Tips and strategies to have better conversations with yourself and others, especially going into the Holiday Season
The term “love language” sounds positive - after all, it has the word “love” in it, how could that not be a good thing? The caveat is that love languages are highly personal. Even if you have the same love language as your partner, it doesn’t always look the same for each person.
We asked Jennifer, one of our therapists, to share some tips and resources for navigating the love languages of those around you. She gave us a few guided prompts and ideas for noticing the differences in the way each person in your life tends to communicate.
Quality Time vs Quantity
One common example of a breakdown in communication is in the amount of time people spend together compared to the quality of the time they spend together. For this example, we are assuming that quality time is the top love language for both of the individuals in the relationship. One person in the relationship might look at the calendar and think their relationship is strong because they spent a lot of time with their significant other, mostly through group settings and family outings. However, if their significant other values more 1-on-1 time and is focused on the quality of the time they spend together as a couple, that person may not feel satisfied in the relationship. It is important for each individual to communicate directly what “quality” time looks like. Some examples include:
“I would love to take a walk together, just you and me. What do you think?”
“I would like to plan a dinner for us. Any particular day that works better for your schedule?”
“I would like to play some board games on Friday night, no electronics and distractions in the background. How does that sound?”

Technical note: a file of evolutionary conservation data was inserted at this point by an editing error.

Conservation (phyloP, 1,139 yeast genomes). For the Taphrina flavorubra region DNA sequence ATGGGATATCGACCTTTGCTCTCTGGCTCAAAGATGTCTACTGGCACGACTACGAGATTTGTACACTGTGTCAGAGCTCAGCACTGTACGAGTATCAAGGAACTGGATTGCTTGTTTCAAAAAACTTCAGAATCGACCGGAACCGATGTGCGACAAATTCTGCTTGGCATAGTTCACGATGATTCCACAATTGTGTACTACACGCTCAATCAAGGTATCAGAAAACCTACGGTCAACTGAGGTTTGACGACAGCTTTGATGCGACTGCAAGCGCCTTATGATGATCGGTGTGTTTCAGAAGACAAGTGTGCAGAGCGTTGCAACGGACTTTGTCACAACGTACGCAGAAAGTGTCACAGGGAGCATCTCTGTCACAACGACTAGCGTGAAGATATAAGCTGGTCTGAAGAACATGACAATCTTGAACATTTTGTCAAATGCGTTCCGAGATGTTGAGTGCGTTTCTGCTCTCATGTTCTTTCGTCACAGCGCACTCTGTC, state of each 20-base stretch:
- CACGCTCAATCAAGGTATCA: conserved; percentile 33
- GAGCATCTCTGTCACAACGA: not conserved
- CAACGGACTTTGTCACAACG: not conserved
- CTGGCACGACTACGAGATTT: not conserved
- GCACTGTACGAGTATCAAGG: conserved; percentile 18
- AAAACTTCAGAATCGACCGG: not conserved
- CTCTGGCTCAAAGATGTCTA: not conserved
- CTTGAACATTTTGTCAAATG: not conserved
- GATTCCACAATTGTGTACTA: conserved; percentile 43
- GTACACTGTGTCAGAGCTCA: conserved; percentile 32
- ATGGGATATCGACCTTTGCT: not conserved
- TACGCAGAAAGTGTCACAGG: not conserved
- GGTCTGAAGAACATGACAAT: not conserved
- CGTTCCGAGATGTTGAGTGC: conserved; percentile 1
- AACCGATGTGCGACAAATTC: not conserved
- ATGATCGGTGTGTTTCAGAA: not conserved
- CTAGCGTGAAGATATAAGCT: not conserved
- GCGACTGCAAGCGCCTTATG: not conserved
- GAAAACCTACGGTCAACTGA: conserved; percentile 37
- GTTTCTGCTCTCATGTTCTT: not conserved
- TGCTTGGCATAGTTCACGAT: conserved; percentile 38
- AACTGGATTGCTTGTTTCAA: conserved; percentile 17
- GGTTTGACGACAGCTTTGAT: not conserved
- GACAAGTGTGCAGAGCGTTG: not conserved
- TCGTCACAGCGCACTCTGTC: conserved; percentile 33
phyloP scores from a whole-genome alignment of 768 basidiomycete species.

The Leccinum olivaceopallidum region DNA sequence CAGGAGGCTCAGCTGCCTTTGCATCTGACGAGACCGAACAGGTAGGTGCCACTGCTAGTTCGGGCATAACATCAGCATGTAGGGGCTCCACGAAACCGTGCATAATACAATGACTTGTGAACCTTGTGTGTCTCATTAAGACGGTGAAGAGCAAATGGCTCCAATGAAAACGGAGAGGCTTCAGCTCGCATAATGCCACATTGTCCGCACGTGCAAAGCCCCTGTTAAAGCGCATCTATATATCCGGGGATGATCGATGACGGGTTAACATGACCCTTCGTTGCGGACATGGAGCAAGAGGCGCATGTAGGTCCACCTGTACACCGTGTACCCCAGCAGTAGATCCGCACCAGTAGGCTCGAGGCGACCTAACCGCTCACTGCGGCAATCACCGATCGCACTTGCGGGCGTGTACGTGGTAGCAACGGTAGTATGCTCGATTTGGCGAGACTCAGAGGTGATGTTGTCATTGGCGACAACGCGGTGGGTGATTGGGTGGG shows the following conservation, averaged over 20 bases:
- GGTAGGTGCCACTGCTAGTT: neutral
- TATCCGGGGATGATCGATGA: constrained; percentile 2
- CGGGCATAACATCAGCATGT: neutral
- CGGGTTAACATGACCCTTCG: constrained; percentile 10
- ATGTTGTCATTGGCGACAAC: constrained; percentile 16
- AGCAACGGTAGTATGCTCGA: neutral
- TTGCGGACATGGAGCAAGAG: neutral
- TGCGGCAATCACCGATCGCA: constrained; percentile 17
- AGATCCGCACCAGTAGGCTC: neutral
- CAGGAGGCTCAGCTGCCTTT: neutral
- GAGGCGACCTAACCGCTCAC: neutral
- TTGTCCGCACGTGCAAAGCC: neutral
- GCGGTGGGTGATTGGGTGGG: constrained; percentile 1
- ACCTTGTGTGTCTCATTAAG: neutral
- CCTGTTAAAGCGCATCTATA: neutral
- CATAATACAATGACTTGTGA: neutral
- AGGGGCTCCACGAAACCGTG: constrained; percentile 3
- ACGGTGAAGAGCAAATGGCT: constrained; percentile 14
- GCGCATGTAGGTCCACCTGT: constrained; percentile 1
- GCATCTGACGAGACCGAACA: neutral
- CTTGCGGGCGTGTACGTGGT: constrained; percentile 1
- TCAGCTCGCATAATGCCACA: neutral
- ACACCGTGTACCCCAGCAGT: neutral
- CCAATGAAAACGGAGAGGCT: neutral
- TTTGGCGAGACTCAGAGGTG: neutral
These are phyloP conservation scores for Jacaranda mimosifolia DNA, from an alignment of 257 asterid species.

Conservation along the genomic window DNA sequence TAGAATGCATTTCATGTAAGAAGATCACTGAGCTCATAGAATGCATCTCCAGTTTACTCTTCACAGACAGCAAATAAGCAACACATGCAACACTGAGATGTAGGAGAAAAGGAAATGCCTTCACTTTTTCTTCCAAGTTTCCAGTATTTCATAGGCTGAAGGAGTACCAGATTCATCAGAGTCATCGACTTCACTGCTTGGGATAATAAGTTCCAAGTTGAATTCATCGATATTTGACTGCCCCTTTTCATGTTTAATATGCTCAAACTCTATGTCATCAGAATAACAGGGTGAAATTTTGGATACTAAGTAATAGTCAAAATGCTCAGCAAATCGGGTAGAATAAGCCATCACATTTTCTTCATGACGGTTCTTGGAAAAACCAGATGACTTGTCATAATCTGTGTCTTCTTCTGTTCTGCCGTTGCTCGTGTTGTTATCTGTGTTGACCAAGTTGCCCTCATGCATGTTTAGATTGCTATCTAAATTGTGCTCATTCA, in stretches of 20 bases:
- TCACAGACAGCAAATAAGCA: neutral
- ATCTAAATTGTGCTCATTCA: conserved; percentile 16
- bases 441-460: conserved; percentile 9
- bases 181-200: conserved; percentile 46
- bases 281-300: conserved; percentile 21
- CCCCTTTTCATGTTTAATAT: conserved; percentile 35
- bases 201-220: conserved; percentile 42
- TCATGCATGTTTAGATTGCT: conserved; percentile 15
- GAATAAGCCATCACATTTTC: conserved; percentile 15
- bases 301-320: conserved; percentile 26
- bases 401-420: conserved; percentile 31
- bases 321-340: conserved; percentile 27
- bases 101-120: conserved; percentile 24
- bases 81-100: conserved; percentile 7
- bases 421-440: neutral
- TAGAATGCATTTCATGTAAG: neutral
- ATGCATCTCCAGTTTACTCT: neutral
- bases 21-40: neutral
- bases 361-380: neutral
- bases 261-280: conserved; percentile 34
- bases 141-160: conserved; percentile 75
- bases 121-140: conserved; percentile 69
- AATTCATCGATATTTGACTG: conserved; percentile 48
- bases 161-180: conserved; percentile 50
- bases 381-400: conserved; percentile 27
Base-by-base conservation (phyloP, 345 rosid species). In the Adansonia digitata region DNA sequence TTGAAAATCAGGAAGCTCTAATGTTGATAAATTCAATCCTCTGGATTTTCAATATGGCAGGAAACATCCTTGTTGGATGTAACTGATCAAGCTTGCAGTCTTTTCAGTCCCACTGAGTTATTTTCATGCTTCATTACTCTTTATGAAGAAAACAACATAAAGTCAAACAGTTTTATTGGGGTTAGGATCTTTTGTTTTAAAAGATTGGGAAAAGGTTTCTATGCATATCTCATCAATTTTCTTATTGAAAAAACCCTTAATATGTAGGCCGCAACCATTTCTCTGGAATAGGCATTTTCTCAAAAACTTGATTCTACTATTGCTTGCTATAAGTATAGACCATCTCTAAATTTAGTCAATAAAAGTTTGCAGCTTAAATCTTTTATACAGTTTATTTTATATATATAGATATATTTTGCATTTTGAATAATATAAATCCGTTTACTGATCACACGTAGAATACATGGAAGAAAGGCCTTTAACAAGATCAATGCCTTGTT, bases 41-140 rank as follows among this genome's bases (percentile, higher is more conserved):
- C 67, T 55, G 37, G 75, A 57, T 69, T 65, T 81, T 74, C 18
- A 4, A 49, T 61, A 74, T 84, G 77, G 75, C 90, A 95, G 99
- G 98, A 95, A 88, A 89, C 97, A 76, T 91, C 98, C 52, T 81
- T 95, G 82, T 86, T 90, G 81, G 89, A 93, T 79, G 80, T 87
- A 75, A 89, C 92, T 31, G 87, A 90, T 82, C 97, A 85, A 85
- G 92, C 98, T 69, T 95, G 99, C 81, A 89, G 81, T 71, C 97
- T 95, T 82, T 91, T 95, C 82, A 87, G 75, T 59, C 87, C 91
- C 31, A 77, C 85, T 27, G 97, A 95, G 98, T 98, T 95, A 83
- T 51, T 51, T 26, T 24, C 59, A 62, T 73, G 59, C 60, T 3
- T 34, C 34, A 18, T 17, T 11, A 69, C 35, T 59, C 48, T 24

“I would love to do a double date with our friends next week. Are you up for that?”
“I think it would be nice for us to have lunch with my family next week. It’s been a while. Are you interested?”
Another common example is when one person in the relationship needs to spend some time alone to relax and recharge. They can feel drained and overwhelmed if they don’t get that time to themselves. The other person might have a hard time understanding this as they recharge differently, perhaps by being around other people and might not understand when their partner needs some space.
Some ways in which to communicate this is:
“I need the afternoon to myself to run some errands and just be. Are you okay with being with the kids alone?”
“I need to go for a run and get some fresh air. I feel refreshed when I do, I will be back in an hour.”
“I really would love to take a bath and relax. I need some “me time”. Okay if we watch that episode together tomorrow night?”
If you want the other person to take initiative, say: “I would love to spend some time with you alone. I am asking you to plan a date night next weekend. I am open to whatever you might plan for us.”
Communicate, Communicate, Communicate
Whether you struggle with one of the above scenarios or a different situation entirely, the key is to communicate. No one can read your mind, yet alone your partner.
Instead of assuming they already know what you need, TELLthem what you need. You may not always get it, but you can try by simply asking.
Telling the other person what you need does not make you “needy” or “pushy.” On the contrary, it makes things easier by taking the guesswork out of the relationship!
Whether you’re looking to strengthen an existing relationship, or to gain insight into your own relationship style and patterns, we can help. If you'reyour curious about what your love language is, check this out here. We would love the opportunity to explore and process this further with you!